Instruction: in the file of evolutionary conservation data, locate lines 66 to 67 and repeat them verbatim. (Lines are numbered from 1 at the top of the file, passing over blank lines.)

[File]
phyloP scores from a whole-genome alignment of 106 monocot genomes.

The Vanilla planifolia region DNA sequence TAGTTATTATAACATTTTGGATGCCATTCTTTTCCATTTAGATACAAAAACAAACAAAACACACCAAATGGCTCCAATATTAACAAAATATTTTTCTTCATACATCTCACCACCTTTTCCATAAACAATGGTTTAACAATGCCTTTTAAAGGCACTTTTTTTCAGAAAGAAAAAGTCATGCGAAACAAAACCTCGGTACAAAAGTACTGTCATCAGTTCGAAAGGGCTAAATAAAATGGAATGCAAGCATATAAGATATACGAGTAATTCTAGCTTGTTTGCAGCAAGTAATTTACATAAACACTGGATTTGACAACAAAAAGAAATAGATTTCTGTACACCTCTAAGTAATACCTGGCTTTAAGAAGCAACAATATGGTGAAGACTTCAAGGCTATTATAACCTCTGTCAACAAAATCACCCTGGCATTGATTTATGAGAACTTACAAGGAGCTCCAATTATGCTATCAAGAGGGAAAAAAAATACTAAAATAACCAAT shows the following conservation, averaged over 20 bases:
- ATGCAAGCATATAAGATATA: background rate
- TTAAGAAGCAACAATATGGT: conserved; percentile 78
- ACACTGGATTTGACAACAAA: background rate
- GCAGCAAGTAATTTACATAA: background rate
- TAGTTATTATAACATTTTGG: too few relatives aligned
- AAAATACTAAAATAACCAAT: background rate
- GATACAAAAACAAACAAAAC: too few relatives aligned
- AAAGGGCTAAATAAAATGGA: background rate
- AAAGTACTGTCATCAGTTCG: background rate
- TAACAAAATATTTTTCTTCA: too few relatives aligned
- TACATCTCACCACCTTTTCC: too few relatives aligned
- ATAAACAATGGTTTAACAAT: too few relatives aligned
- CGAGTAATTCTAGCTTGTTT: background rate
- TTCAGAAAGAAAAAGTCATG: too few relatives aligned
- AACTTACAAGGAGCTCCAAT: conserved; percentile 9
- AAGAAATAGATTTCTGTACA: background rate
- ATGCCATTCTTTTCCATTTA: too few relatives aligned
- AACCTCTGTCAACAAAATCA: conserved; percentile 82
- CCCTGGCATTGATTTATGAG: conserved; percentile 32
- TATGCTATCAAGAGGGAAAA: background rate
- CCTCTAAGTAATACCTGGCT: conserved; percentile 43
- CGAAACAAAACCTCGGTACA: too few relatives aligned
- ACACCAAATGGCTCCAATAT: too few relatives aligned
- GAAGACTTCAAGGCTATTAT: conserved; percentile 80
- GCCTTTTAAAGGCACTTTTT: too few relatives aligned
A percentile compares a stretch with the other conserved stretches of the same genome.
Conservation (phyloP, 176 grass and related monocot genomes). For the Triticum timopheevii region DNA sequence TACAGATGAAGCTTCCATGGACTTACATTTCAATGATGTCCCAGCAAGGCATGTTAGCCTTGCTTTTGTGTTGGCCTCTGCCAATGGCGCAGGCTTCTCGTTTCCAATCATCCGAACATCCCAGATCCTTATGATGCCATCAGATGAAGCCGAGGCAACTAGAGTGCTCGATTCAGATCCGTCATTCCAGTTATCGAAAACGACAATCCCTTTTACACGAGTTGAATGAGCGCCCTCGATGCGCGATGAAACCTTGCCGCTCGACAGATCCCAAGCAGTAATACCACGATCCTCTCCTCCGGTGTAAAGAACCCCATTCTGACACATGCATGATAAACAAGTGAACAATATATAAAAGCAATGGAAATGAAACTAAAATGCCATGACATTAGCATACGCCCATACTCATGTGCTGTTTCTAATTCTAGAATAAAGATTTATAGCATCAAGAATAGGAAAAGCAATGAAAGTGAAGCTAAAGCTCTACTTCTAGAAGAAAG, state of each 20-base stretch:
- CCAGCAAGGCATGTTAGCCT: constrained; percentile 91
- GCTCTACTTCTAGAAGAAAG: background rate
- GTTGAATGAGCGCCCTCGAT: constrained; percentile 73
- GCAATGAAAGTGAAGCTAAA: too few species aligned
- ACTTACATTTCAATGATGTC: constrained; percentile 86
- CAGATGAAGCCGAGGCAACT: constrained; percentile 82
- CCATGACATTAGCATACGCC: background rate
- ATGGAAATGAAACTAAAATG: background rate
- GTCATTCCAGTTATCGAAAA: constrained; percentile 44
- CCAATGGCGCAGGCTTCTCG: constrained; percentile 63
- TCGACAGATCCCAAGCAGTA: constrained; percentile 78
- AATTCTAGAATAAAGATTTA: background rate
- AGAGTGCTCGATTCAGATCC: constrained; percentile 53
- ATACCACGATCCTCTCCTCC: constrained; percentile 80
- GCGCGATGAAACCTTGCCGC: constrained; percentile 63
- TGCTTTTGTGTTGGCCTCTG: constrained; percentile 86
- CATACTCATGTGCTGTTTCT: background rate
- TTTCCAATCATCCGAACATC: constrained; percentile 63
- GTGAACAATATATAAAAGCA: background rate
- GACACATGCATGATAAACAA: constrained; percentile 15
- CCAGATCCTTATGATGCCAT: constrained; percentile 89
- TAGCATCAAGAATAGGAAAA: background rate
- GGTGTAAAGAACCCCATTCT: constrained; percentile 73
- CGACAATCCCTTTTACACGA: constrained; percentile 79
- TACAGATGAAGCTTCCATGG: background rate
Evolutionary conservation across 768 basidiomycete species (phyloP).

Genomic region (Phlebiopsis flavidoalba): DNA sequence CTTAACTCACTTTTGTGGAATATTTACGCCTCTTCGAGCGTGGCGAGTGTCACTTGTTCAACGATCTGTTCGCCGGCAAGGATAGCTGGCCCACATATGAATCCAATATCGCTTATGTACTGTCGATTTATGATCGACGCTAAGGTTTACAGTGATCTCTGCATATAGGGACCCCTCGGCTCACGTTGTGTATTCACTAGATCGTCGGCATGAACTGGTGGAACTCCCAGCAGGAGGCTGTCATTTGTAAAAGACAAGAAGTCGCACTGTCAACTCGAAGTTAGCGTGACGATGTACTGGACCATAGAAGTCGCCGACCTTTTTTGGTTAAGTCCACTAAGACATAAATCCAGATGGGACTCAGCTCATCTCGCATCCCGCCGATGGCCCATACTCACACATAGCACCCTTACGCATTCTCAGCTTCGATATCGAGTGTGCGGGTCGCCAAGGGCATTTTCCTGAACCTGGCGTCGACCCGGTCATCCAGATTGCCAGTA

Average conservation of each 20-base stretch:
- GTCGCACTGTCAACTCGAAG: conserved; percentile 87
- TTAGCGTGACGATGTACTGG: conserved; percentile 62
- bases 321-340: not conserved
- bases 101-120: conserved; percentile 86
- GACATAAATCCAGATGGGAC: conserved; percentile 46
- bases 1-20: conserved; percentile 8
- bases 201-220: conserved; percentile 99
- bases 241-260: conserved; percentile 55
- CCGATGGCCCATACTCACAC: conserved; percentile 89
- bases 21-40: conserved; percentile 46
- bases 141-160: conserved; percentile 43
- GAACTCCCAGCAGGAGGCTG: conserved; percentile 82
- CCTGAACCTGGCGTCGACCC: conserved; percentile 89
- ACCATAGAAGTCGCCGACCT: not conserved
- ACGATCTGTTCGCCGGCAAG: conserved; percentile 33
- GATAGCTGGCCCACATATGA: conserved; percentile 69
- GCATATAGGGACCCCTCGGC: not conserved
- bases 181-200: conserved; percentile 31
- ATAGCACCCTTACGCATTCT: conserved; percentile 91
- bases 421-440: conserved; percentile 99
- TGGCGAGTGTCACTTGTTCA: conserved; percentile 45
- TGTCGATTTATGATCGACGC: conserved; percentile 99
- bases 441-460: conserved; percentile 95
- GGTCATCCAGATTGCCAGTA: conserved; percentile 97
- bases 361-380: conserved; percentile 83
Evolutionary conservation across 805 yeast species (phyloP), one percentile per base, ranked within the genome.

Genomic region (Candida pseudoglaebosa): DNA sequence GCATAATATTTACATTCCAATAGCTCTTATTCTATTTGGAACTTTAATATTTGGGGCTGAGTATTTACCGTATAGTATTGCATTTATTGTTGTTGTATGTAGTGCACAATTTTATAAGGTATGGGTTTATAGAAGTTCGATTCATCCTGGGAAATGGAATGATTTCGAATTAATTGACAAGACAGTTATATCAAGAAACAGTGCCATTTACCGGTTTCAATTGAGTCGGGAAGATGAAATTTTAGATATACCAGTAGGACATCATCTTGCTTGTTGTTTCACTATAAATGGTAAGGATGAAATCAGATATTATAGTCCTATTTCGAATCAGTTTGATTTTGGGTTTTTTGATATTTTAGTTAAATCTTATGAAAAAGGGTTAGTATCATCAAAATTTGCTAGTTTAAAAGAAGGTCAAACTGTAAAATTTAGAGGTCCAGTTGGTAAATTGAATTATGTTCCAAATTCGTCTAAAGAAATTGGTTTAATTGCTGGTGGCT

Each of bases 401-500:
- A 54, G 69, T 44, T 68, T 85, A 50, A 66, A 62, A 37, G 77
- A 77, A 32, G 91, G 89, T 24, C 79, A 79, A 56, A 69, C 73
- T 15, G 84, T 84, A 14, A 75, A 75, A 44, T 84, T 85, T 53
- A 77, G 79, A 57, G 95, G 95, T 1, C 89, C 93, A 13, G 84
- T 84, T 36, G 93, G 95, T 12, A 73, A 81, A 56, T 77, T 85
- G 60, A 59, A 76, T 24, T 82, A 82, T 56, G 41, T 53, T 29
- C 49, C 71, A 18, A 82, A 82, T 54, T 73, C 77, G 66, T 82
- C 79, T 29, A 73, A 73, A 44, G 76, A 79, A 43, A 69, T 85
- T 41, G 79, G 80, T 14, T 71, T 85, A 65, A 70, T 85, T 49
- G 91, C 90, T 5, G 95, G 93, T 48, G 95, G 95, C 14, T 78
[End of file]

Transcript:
- CCGATGGCCCATACTCACAC: conserved; percentile 89
- bases 21-40: conserved; percentile 46